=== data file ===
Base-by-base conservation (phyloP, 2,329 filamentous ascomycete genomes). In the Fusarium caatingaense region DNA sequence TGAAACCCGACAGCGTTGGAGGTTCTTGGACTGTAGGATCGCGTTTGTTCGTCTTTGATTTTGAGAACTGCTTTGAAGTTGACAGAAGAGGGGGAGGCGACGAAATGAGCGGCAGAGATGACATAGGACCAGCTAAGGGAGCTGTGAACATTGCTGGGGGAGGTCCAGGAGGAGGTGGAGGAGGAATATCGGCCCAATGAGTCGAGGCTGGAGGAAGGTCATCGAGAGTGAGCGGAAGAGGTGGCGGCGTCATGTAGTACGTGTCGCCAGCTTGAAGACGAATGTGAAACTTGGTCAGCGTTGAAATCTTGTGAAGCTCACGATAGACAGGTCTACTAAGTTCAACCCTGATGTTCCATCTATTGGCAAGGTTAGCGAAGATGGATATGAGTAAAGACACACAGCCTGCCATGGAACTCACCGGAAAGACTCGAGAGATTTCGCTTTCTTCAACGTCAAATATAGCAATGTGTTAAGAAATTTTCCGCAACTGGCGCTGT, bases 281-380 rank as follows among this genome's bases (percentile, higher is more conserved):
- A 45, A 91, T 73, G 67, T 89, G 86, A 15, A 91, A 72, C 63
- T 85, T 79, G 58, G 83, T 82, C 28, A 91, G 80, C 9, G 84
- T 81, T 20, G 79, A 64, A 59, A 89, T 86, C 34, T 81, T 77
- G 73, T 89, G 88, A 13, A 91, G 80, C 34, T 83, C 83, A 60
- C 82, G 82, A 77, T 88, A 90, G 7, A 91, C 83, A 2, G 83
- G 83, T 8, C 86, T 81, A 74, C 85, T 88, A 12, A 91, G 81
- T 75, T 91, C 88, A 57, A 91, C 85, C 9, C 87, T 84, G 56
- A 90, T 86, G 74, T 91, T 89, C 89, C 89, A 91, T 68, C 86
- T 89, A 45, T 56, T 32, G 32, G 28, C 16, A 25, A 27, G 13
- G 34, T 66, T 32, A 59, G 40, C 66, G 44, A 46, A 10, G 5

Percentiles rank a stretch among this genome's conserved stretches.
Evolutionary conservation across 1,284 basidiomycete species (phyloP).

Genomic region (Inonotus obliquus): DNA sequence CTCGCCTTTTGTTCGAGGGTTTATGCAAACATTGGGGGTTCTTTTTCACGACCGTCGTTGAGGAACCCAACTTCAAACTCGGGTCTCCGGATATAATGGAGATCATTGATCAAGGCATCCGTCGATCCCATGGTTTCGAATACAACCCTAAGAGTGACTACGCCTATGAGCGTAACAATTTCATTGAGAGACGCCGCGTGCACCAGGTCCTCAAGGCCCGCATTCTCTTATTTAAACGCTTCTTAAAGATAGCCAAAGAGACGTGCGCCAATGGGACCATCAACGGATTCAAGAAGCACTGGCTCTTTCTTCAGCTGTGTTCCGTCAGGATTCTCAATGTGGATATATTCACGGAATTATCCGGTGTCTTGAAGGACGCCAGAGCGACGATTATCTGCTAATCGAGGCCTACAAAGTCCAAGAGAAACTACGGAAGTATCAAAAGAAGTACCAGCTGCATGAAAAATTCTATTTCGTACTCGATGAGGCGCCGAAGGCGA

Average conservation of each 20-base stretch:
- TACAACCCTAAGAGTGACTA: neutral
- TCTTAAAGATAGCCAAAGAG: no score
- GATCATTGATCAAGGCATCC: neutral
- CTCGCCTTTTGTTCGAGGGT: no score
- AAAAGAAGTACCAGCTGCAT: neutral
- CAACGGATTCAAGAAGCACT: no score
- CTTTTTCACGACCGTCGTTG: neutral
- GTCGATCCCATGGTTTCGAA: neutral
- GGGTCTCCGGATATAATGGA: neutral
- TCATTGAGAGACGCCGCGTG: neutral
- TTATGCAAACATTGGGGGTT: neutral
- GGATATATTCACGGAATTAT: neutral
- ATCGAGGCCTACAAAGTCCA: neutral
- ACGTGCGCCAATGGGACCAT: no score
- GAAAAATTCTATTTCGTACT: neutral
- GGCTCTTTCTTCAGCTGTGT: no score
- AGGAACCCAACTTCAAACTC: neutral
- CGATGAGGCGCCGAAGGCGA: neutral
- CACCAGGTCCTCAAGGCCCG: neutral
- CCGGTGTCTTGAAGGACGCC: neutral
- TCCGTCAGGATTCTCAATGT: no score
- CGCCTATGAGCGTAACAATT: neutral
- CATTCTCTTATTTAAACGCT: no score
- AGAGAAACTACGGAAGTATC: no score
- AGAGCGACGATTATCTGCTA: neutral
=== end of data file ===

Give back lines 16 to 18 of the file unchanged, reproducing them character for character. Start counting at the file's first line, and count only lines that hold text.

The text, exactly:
- TACAACCCTAAGAGTGACTA: neutral
- TCTTAAAGATAGCCAAAGAG: no score
- GATCATTGATCAAGGCATCC: neutral